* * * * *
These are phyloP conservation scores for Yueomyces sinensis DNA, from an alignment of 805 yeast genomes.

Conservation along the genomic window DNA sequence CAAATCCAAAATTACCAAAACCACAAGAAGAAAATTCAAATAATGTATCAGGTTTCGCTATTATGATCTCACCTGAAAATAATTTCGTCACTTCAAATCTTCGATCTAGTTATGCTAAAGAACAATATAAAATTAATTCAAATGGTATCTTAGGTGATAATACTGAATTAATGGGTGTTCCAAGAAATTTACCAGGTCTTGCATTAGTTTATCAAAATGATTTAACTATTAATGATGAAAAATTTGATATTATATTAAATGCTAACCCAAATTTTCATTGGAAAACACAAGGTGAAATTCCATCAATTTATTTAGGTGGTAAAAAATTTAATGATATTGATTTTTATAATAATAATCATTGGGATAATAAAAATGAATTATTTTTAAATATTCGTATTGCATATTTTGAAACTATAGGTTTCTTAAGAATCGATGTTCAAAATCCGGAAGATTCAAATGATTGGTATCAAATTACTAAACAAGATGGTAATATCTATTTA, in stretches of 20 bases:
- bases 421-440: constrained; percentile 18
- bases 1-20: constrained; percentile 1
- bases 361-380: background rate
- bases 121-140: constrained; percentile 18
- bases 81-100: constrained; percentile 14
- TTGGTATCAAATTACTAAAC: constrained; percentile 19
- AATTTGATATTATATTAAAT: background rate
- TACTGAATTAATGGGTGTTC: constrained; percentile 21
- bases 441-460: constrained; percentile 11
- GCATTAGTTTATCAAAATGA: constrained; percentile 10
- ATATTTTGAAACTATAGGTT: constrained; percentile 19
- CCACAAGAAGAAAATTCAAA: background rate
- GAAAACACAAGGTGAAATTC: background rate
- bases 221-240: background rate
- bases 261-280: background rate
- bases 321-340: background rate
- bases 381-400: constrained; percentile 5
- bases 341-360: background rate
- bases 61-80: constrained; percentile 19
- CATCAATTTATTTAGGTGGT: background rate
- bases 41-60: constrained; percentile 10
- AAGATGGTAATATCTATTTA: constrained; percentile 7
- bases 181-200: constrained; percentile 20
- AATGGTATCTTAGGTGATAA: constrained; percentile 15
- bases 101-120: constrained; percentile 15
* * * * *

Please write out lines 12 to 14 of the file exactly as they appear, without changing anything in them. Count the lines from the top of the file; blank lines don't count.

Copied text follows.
- GCATTAGTTTATCAAAATGA: constrained; percentile 10
- ATATTTTGAAACTATAGGTT: constrained; percentile 19
- CCACAAGAAGAAAATTCAAA: background rate